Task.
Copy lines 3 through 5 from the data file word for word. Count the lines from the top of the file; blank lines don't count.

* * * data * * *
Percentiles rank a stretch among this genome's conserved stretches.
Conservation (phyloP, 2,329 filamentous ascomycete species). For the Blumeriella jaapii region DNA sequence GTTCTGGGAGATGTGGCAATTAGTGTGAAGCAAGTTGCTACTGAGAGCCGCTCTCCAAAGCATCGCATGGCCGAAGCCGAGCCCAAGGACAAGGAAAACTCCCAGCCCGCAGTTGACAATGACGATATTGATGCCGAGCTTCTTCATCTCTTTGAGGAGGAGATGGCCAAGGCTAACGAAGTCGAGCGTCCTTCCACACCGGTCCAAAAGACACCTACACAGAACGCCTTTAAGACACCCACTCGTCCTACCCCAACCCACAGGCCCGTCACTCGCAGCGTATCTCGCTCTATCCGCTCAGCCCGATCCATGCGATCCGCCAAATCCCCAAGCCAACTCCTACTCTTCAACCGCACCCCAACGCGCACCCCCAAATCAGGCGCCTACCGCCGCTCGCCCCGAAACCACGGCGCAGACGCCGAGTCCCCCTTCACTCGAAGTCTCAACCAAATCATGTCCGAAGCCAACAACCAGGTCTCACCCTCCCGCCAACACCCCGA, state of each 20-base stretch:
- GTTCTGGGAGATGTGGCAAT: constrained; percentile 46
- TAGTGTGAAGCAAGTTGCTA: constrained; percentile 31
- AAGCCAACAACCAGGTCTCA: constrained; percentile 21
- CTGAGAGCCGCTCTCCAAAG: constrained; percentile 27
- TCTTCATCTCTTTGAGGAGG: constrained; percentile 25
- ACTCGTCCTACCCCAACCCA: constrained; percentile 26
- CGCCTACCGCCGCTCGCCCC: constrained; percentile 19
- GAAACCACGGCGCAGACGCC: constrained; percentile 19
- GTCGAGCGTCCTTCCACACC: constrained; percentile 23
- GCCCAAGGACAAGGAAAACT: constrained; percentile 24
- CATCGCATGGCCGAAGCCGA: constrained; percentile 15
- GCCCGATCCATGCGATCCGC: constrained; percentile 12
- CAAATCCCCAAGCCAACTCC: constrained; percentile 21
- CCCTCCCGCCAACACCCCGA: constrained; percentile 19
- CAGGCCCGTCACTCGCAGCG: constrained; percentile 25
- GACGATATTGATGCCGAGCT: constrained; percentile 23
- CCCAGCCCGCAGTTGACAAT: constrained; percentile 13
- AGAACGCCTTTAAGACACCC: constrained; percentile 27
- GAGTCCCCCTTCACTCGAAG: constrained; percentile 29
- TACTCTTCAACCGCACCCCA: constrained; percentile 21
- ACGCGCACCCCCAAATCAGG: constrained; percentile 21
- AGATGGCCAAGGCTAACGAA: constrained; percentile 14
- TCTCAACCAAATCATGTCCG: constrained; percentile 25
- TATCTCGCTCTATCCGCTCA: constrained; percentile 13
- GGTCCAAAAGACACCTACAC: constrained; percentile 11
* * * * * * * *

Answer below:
- GTTCTGGGAGATGTGGCAAT: constrained; percentile 46
- TAGTGTGAAGCAAGTTGCTA: constrained; percentile 31
- AAGCCAACAACCAGGTCTCA: constrained; percentile 21